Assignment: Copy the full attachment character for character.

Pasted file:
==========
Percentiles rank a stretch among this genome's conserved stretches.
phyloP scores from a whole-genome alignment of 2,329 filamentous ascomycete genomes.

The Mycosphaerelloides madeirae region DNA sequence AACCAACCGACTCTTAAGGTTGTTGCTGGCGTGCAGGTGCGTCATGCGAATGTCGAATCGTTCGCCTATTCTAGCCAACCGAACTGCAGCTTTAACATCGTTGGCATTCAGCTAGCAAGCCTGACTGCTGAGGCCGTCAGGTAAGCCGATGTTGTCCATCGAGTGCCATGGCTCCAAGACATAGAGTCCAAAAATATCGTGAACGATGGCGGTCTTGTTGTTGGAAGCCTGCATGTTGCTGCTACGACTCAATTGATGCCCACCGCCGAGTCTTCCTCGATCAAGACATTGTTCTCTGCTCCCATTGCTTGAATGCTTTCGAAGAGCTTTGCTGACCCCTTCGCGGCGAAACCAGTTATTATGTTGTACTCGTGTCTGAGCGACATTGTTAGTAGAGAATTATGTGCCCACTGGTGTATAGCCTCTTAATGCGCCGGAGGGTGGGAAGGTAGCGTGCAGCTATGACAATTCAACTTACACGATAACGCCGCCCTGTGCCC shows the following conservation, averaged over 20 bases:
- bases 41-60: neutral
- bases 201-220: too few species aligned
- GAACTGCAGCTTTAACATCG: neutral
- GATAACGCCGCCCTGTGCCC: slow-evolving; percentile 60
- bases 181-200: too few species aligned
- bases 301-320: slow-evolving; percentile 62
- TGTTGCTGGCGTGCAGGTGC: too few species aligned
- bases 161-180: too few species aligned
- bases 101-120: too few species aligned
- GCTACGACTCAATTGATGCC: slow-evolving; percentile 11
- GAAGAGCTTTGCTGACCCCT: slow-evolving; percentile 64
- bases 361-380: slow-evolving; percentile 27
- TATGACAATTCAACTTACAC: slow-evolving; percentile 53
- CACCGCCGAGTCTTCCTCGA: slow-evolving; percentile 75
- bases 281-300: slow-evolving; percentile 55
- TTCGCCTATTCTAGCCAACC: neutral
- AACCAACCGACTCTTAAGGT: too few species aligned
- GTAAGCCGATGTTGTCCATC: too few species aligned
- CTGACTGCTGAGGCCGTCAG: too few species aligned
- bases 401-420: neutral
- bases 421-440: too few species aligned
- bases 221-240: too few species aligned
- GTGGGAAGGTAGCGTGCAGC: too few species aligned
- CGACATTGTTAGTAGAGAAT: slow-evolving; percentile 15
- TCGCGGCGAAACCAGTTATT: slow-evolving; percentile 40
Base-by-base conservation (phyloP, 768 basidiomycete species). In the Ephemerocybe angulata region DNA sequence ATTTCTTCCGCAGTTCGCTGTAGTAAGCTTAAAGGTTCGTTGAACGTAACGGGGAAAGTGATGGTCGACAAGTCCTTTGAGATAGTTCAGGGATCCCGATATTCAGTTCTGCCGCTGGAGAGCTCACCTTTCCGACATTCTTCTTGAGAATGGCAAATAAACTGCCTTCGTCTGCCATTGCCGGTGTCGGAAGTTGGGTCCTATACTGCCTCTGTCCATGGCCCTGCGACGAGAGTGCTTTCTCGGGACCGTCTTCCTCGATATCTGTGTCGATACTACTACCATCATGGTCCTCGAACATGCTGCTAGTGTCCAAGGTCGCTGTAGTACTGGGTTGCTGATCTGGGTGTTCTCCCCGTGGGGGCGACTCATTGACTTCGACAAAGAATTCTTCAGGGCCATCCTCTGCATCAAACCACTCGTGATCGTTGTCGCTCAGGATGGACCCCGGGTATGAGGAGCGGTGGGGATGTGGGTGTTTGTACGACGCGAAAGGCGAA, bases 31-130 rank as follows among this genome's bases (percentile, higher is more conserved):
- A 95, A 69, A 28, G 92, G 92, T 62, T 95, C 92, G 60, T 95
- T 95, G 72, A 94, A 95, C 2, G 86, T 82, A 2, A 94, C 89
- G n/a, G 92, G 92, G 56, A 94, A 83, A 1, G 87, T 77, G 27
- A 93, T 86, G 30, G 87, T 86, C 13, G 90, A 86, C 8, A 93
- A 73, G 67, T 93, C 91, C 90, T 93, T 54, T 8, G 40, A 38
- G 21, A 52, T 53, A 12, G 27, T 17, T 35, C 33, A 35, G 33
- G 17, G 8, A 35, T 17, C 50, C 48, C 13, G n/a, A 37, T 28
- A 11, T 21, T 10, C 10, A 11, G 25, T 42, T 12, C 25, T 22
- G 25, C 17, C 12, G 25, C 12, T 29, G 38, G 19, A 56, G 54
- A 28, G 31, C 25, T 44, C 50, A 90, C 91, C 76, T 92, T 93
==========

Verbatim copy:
Percentiles rank a stretch among this genome's conserved stretches.
phyloP scores from a whole-genome alignment of 2,329 filamentous ascomycete genomes.

The Mycosphaerelloides madeirae region DNA sequence AACCAACCGACTCTTAAGGTTGTTGCTGGCGTGCAGGTGCGTCATGCGAATGTCGAATCGTTCGCCTATTCTAGCCAACCGAACTGCAGCTTTAACATCGTTGGCATTCAGCTAGCAAGCCTGACTGCTGAGGCCGTCAGGTAAGCCGATGTTGTCCATCGAGTGCCATGGCTCCAAGACATAGAGTCCAAAAATATCGTGAACGATGGCGGTCTTGTTGTTGGAAGCCTGCATGTTGCTGCTACGACTCAATTGATGCCCACCGCCGAGTCTTCCTCGATCAAGACATTGTTCTCTGCTCCCATTGCTTGAATGCTTTCGAAGAGCTTTGCTGACCCCTTCGCGGCGAAACCAGTTATTATGTTGTACTCGTGTCTGAGCGACATTGTTAGTAGAGAATTATGTGCCCACTGGTGTATAGCCTCTTAATGCGCCGGAGGGTGGGAAGGTAGCGTGCAGCTATGACAATTCAACTTACACGATAACGCCGCCCTGTGCCC shows the following conservation, averaged over 20 bases:
- bases 41-60: neutral
- bases 201-220: too few species aligned
- GAACTGCAGCTTTAACATCG: neutral
- GATAACGCCGCCCTGTGCCC: slow-evolving; percentile 60
- bases 181-200: too few species aligned
- bases 301-320: slow-evolving; percentile 62
- TGTTGCTGGCGTGCAGGTGC: too few species aligned
- bases 161-180: too few species aligned
- bases 101-120: too few species aligned
- GCTACGACTCAATTGATGCC: slow-evolving; percentile 11
- GAAGAGCTTTGCTGACCCCT: slow-evolving; percentile 64
- bases 361-380: slow-evolving; percentile 27
- TATGACAATTCAACTTACAC: slow-evolving; percentile 53
- CACCGCCGAGTCTTCCTCGA: slow-evolving; percentile 75
- bases 281-300: slow-evolving; percentile 55
- TTCGCCTATTCTAGCCAACC: neutral
- AACCAACCGACTCTTAAGGT: too few species aligned
- GTAAGCCGATGTTGTCCATC: too few species aligned
- CTGACTGCTGAGGCCGTCAG: too few species aligned
- bases 401-420: neutral
- bases 421-440: too few species aligned
- bases 221-240: too few species aligned
- GTGGGAAGGTAGCGTGCAGC: too few species aligned
- CGACATTGTTAGTAGAGAAT: slow-evolving; percentile 15
- TCGCGGCGAAACCAGTTATT: slow-evolving; percentile 40
Base-by-base conservation (phyloP, 768 basidiomycete species). In the Ephemerocybe angulata region DNA sequence ATTTCTTCCGCAGTTCGCTGTAGTAAGCTTAAAGGTTCGTTGAACGTAACGGGGAAAGTGATGGTCGACAAGTCCTTTGAGATAGTTCAGGGATCCCGATATTCAGTTCTGCCGCTGGAGAGCTCACCTTTCCGACATTCTTCTTGAGAATGGCAAATAAACTGCCTTCGTCTGCCATTGCCGGTGTCGGAAGTTGGGTCCTATACTGCCTCTGTCCATGGCCCTGCGACGAGAGTGCTTTCTCGGGACCGTCTTCCTCGATATCTGTGTCGATACTACTACCATCATGGTCCTCGAACATGCTGCTAGTGTCCAAGGTCGCTGTAGTACTGGGTTGCTGATCTGGGTGTTCTCCCCGTGGGGGCGACTCATTGACTTCGACAAAGAATTCTTCAGGGCCATCCTCTGCATCAAACCACTCGTGATCGTTGTCGCTCAGGATGGACCCCGGGTATGAGGAGCGGTGGGGATGTGGGTGTTTGTACGACGCGAAAGGCGAA, bases 31-130 rank as follows among this genome's bases (percentile, higher is more conserved):
- A 95, A 69, A 28, G 92, G 92, T 62, T 95, C 92, G 60, T 95
- T 95, G 72, A 94, A 95, C 2, G 86, T 82, A 2, A 94, C 89
- G n/a, G 92, G 92, G 56, A 94, A 83, A 1, G 87, T 77, G 27
- A 93, T 86, G 30, G 87, T 86, C 13, G 90, A 86, C 8, A 93
- A 73, G 67, T 93, C 91, C 90, T 93, T 54, T 8, G 40, A 38
- G 21, A 52, T 53, A 12, G 27, T 17, T 35, C 33, A 35, G 33
- G 17, G 8, A 35, T 17, C 50, C 48, C 13, G n/a, A 37, T 28
- A 11, T 21, T 10, C 10, A 11, G 25, T 42, T 12, C 25, T 22
- G 25, C 17, C 12, G 25, C 12, T 29, G 38, G 19, A 56, G 54
- A 28, G 31, C 25, T 44, C 50, A 90, C 91, C 76, T 92, T 93